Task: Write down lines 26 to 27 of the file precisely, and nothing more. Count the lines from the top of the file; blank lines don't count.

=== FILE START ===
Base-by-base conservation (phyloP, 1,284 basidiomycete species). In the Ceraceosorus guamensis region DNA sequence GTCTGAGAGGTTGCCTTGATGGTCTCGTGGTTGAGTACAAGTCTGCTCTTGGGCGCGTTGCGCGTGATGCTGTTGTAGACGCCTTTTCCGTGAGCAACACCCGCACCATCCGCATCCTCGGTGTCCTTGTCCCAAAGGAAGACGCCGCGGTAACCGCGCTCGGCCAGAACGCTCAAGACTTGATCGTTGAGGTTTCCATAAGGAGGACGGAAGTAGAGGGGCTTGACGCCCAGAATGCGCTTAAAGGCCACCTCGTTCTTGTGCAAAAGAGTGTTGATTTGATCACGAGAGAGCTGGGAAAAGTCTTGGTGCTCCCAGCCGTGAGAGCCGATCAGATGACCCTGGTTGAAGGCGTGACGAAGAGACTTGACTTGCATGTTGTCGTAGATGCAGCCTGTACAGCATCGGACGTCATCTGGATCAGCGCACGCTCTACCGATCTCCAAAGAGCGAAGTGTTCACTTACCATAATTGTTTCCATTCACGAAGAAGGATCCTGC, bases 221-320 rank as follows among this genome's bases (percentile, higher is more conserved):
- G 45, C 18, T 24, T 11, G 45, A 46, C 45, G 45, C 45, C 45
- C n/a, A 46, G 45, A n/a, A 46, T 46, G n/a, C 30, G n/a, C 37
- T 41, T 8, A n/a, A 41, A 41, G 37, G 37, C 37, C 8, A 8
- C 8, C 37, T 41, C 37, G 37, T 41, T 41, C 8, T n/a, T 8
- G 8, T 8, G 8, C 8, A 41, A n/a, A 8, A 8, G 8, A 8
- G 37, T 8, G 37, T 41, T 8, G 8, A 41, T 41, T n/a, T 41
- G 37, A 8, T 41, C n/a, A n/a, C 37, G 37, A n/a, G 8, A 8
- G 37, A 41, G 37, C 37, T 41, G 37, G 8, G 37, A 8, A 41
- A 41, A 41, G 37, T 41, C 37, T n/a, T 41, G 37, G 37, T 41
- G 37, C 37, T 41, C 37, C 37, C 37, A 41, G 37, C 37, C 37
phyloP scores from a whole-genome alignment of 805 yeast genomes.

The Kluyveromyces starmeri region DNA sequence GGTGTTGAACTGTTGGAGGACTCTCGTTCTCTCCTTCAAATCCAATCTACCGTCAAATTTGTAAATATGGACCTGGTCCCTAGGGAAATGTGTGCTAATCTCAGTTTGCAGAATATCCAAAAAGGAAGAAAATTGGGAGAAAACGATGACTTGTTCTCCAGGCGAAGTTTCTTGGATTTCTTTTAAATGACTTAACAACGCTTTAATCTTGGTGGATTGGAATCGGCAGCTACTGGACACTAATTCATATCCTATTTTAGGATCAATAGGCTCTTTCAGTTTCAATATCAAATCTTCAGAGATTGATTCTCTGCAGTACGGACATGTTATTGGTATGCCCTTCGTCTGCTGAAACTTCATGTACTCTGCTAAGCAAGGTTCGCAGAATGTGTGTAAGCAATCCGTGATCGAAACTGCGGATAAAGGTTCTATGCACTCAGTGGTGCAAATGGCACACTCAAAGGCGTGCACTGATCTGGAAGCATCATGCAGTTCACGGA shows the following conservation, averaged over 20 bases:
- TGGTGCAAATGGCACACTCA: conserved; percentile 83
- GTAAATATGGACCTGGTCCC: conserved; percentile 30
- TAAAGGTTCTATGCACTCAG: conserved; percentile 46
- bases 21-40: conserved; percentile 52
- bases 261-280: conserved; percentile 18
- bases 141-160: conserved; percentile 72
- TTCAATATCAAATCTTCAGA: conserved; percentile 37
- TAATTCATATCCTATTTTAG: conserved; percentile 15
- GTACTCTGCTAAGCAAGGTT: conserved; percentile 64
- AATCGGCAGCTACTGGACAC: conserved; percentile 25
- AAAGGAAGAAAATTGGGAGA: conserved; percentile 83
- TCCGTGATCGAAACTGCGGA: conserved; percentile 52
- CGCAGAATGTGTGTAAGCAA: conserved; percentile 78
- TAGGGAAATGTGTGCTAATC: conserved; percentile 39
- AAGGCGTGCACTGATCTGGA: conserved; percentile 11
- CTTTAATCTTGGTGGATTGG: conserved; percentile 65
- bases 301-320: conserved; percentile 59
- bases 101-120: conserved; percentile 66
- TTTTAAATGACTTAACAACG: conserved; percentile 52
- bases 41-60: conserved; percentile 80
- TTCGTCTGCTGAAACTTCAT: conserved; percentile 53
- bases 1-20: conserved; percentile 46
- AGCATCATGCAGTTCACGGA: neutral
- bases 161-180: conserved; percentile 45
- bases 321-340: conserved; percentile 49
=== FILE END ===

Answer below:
- CGCAGAATGTGTGTAAGCAA: conserved; percentile 78
- TAGGGAAATGTGTGCTAATC: conserved; percentile 39